New program providing care to sick children at home


Released 10/06/2024

Children and young people who are unwell now have access to more care options following the launch of the new Child and Adolescent Hospital in the Home Program. 

The Child and Adolescent Hospital in the Home Program, delivered by Canberra Health Services, provides child and adolescent patients access to healthcare and treatment in their own homes.

Patients can be referred to the program while in a hospital ward, outpatient service clinic or in the emergency department. Patients are visited and treated in their home by a team of experienced paediatric nurses who communicate regularly with the patient’s medical treating team. 

Minister for Health Rachel Stephen-Smith said the establishment of the paediatric hospital in the home program will mean children and young people who are acutely unwell can spend more time at home while still receiving high quality care from Canberra Hospital’s specialist paediatric team.

“A hospital stay is a stressful time for any person, particularly when they are away from their family for an extended period. For parents and carers, splitting their time between the hospital and other children at home creates extra stress,” said Minister Stephen-Smith.

“This program supports children and adolescents to heal and recover in a familiar and less stressful environment, surrounded by their family.

“Home health care also encourages family involvement in the care process. By allowing family units to stay together, they can actively participate in a patient’s treatment and recovery without the extra stress of travel and separation.”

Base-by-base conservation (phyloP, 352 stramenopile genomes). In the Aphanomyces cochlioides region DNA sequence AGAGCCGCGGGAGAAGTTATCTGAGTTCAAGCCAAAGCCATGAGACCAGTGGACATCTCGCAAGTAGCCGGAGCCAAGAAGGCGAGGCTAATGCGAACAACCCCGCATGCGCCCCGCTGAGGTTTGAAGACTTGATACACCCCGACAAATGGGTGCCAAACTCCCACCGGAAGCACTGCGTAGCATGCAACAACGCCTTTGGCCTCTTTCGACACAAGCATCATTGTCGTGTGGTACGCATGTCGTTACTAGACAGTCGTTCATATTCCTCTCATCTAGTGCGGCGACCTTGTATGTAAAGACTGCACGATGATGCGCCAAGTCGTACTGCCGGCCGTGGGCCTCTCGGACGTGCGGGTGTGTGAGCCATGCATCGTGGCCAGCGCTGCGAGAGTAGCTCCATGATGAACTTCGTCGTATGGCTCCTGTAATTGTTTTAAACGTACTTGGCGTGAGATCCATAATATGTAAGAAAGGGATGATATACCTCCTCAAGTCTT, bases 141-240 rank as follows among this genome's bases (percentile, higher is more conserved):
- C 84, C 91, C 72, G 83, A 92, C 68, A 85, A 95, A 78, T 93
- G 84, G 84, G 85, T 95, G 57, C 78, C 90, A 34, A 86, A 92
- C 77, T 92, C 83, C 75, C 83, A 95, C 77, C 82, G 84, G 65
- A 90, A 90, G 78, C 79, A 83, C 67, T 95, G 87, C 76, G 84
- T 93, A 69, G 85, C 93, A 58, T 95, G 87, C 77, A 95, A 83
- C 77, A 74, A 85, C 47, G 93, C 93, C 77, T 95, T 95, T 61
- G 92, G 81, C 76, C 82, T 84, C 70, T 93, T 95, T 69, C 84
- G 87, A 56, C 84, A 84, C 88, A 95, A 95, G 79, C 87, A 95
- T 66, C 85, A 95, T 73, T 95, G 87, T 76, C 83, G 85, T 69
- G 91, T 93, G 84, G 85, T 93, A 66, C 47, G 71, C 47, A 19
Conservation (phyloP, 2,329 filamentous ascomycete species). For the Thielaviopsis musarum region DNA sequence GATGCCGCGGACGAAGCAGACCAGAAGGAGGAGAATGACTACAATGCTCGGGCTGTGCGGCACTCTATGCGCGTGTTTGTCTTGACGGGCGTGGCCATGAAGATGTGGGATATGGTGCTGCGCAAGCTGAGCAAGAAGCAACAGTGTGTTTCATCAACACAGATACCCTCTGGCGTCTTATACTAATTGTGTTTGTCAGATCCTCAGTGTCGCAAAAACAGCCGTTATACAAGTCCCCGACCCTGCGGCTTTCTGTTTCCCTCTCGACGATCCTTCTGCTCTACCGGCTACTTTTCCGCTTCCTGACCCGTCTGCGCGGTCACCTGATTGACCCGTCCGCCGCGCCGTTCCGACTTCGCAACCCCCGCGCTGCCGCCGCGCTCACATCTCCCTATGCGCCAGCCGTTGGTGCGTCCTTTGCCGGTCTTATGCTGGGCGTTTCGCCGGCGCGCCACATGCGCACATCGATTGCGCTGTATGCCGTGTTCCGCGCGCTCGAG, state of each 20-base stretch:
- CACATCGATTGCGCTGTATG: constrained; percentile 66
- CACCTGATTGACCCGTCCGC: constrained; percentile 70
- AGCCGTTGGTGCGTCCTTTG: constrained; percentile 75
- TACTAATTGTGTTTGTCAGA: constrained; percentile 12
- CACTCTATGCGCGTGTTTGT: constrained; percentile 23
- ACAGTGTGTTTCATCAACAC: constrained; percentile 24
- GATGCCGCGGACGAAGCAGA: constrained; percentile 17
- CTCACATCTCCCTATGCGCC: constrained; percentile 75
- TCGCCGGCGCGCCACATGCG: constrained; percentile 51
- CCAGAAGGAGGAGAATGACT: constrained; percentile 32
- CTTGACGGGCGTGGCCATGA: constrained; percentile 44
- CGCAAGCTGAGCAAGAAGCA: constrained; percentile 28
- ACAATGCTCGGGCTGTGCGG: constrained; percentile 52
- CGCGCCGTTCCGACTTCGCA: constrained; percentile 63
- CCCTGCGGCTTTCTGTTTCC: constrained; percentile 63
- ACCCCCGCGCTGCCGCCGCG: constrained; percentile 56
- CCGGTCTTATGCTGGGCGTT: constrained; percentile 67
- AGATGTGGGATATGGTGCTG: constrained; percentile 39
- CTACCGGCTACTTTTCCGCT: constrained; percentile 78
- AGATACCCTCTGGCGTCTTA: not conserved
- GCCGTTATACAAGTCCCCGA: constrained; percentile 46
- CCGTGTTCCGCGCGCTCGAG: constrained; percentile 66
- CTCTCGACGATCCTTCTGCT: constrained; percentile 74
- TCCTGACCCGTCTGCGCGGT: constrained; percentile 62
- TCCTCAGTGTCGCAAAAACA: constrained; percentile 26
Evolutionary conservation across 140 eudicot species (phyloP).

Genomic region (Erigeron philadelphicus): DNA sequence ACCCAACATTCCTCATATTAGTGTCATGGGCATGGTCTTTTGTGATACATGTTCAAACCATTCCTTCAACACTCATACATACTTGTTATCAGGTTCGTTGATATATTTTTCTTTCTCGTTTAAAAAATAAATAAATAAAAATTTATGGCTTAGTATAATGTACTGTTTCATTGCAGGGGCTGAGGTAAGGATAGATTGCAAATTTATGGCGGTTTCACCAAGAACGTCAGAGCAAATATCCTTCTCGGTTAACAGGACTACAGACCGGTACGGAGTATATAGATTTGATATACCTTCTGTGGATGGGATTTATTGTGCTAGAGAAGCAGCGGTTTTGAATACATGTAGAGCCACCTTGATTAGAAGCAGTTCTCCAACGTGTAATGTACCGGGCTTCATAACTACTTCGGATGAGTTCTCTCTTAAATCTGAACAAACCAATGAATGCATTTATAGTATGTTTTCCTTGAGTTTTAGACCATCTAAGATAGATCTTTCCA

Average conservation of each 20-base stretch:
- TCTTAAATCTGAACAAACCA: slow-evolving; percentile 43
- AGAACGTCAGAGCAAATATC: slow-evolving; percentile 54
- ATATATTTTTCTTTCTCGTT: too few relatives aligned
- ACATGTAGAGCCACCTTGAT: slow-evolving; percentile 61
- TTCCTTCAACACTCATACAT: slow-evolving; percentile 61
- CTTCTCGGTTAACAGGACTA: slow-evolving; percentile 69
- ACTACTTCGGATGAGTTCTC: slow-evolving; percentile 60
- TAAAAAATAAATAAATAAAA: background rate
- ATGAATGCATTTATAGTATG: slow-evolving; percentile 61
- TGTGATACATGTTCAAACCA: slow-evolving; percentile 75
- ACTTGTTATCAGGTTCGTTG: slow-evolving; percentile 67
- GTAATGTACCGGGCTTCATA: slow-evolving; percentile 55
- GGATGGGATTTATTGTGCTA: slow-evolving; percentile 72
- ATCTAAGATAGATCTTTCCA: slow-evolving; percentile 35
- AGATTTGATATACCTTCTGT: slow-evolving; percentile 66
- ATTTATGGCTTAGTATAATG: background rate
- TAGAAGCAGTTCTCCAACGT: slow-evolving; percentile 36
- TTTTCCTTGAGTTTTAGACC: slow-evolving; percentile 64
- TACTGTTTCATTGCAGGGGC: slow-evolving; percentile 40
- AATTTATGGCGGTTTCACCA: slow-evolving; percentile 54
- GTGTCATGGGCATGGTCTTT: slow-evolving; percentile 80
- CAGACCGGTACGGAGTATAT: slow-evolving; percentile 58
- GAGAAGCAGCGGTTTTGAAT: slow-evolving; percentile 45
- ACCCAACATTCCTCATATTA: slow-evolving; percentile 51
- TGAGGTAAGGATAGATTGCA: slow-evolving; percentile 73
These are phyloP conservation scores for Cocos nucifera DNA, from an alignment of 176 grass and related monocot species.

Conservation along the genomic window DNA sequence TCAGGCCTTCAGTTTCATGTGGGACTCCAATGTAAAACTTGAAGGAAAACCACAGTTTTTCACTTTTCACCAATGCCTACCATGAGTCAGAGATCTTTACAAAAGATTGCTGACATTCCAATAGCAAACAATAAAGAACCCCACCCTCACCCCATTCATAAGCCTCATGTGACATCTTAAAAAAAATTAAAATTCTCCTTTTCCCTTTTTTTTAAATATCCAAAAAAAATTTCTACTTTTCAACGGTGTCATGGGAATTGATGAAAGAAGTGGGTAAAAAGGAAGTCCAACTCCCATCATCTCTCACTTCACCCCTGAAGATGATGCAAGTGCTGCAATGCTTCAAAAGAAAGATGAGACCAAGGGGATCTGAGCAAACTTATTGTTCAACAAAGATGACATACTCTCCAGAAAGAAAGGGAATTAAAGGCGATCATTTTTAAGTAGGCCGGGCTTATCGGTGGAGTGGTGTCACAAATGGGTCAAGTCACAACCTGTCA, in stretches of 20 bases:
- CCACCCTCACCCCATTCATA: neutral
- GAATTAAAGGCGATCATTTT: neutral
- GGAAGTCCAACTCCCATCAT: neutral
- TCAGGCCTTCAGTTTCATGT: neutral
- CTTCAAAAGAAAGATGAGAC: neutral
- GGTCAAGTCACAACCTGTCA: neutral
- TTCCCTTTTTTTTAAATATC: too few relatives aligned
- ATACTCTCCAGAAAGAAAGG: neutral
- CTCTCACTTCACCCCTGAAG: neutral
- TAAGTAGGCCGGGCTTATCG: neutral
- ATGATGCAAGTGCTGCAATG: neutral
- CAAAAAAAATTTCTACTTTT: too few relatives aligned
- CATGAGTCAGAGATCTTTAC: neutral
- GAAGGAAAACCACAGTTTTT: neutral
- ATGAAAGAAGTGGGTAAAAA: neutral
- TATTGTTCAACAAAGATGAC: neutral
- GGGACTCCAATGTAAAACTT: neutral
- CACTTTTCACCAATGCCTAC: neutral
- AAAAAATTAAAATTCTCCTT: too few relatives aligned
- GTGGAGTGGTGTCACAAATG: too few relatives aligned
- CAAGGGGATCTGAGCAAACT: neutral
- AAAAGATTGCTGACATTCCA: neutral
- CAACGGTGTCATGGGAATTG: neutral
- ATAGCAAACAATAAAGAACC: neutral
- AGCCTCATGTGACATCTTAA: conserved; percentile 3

The program also facilitates continuity of care with nurses closely monitoring patients and intervening promptly if complications arise. 

This seamless transition between hospital and home can help prevent gaps in care and reduce the likelihood of hospital readmissions.

The program provides a range of services, including:

  • intravenous antibiotic therapy for cellulitis or urinary tract infections,
  • infusions that provide vital blood clotting medications or treat some autoimmune diseases; and
  • step down wound care before transitioning to outpatient services.

The program has the ability to lower the risk of immunocompromised patients acquiring infections by minimising their exposure to other sick people in hospital.

The program has been funded as part of the more than $15.8 million investment in the 2023-24 ACT Budget to expand the paediatric workforce and deliver more services.

The establishment of a paediatric hospital in the home service was a key action in the Child and Adolescent Clinical Services Plan.

“The ACT Government will continue to invest in paediatric services and the workforce to ensure Canberra’s children and young people have access to quality healthcare when and where they need it,” said Minister Stephen-Smith. 

Quote attributed to Shannon Reakes, Acting Assistant Director of Nursing at Centenary Hospital for Women and Children:

“Feedback to date from children and families accessing the service has been positive, highlighting the ability to stay in the comfort of their own home whilst receiving treatment instead of in the hospital.”

- Statement ends -

Rachel Stephen-Smith, MLA | Media Releases


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